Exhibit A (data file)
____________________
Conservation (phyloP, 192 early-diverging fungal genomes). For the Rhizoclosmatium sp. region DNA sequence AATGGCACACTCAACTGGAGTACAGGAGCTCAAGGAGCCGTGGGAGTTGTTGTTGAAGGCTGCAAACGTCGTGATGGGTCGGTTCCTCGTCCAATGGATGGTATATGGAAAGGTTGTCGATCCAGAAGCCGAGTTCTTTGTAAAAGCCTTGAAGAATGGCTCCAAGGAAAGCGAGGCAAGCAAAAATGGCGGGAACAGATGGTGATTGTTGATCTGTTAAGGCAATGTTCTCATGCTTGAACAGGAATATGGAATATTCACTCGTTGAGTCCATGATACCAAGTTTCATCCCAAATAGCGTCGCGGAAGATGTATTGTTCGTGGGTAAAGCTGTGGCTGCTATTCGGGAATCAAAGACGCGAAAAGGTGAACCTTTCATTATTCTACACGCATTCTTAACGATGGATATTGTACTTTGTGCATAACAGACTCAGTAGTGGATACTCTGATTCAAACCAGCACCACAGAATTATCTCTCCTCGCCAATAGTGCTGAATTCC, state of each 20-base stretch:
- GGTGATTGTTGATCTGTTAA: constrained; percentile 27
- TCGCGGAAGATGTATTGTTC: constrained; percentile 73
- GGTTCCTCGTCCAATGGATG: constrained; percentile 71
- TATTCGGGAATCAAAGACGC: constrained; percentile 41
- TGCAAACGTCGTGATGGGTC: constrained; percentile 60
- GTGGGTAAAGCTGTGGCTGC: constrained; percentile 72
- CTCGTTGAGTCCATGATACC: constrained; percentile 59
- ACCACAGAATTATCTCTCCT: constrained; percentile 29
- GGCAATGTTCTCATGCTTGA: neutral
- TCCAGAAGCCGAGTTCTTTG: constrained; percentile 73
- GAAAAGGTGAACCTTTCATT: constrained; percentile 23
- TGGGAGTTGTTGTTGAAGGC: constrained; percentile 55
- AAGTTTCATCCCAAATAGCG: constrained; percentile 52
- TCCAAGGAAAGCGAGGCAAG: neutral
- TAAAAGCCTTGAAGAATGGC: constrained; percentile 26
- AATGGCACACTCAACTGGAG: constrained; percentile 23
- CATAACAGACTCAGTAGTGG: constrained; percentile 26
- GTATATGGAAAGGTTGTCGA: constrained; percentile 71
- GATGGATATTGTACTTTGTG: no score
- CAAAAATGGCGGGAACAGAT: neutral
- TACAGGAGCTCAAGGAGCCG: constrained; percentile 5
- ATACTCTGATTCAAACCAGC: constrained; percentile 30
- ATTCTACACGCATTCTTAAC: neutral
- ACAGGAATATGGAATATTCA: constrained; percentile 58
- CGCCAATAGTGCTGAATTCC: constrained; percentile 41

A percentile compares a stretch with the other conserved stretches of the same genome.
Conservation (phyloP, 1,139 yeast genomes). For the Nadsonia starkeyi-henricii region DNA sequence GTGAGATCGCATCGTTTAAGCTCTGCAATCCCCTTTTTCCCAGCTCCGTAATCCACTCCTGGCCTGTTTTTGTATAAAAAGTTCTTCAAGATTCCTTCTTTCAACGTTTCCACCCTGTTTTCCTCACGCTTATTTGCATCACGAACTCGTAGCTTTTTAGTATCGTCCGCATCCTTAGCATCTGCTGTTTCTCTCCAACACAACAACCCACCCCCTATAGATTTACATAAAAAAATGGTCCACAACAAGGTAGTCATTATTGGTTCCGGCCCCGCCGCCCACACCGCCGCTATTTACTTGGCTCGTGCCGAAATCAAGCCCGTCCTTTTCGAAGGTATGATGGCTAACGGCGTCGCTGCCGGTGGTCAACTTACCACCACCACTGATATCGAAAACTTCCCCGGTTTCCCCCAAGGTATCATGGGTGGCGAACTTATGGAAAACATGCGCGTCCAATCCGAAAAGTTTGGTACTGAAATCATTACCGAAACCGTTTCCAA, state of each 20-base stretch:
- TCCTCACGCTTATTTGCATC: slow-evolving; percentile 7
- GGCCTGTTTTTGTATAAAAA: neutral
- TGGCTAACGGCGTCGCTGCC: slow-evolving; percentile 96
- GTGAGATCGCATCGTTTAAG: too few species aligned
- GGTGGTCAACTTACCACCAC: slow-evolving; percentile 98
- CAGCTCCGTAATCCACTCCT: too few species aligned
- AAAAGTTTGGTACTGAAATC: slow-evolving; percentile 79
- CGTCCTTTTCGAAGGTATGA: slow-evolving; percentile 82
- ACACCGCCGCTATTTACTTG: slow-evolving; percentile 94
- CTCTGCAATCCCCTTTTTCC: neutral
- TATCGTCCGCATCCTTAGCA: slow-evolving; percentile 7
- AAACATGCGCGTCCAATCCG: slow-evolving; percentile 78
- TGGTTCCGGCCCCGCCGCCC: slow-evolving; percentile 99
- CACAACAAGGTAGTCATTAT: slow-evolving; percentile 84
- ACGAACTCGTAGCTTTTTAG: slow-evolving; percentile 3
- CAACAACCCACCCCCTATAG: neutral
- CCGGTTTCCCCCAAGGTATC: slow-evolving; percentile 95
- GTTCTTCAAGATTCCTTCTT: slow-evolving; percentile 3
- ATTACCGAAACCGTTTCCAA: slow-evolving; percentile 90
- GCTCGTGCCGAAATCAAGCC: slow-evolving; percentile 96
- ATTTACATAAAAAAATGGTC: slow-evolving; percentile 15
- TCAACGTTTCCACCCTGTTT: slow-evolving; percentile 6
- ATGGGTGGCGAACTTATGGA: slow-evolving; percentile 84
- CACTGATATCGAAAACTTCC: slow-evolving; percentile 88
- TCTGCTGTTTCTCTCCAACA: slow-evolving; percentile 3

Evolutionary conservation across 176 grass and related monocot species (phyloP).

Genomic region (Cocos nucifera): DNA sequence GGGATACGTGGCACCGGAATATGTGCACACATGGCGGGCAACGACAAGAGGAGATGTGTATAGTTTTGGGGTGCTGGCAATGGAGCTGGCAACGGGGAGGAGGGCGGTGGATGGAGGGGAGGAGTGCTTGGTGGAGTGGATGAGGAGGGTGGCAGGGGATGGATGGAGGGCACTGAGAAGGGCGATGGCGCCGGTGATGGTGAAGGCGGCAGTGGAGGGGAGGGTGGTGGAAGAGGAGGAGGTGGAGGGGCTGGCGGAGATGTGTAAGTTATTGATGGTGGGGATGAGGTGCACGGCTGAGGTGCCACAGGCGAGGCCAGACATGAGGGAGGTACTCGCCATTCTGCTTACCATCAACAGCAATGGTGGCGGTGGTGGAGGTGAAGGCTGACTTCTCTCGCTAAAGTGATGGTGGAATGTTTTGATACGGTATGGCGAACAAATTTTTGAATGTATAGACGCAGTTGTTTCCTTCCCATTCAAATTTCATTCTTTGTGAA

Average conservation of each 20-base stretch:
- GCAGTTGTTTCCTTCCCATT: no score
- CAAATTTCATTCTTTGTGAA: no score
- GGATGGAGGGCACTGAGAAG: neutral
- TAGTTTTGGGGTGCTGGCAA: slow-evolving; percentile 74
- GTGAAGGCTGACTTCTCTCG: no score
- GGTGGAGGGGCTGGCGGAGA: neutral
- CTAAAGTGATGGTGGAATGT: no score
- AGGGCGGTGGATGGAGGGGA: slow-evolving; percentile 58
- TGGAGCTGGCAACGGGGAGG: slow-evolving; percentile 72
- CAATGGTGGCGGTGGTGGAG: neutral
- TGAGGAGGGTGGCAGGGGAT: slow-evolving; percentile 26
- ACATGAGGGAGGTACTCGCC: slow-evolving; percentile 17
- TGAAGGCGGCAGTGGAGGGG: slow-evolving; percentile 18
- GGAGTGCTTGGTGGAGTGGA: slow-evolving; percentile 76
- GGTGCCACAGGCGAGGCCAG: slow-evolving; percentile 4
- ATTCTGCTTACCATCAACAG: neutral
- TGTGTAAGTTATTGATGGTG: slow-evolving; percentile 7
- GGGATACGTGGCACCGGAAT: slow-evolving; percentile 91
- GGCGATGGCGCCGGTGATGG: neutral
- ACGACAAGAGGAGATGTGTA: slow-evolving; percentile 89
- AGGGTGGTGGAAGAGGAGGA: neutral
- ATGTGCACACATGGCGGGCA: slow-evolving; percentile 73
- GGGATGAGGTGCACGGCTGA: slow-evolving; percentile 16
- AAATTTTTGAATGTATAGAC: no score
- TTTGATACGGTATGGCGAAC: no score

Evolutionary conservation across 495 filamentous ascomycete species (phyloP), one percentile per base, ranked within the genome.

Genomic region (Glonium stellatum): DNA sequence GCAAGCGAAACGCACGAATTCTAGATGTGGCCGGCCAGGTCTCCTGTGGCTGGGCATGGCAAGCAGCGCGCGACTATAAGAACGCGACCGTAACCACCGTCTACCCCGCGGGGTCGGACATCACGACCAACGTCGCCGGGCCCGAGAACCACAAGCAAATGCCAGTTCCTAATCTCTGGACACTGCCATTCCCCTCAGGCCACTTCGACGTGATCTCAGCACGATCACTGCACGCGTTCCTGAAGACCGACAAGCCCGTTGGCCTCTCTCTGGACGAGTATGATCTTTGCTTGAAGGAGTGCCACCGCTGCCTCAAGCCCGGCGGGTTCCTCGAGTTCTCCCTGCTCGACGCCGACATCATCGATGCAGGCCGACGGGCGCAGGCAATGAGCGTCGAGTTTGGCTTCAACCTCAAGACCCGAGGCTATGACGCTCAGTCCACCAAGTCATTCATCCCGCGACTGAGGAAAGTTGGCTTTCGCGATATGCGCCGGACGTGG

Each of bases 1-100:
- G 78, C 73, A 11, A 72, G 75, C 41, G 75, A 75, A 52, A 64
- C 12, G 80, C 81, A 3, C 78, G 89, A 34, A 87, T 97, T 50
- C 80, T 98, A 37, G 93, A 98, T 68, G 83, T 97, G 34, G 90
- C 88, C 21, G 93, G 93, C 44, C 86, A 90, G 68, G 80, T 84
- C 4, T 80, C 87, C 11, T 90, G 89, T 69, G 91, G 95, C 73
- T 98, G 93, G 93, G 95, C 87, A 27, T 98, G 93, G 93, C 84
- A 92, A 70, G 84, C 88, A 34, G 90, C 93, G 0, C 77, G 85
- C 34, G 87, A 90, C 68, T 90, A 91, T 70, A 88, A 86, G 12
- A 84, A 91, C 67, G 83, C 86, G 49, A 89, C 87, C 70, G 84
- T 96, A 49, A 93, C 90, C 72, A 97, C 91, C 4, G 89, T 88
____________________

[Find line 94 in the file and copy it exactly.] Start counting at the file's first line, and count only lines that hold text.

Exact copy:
- T 96, A 49, A 93, C 90, C 72, A 97, C 91, C 4, G 89, T 88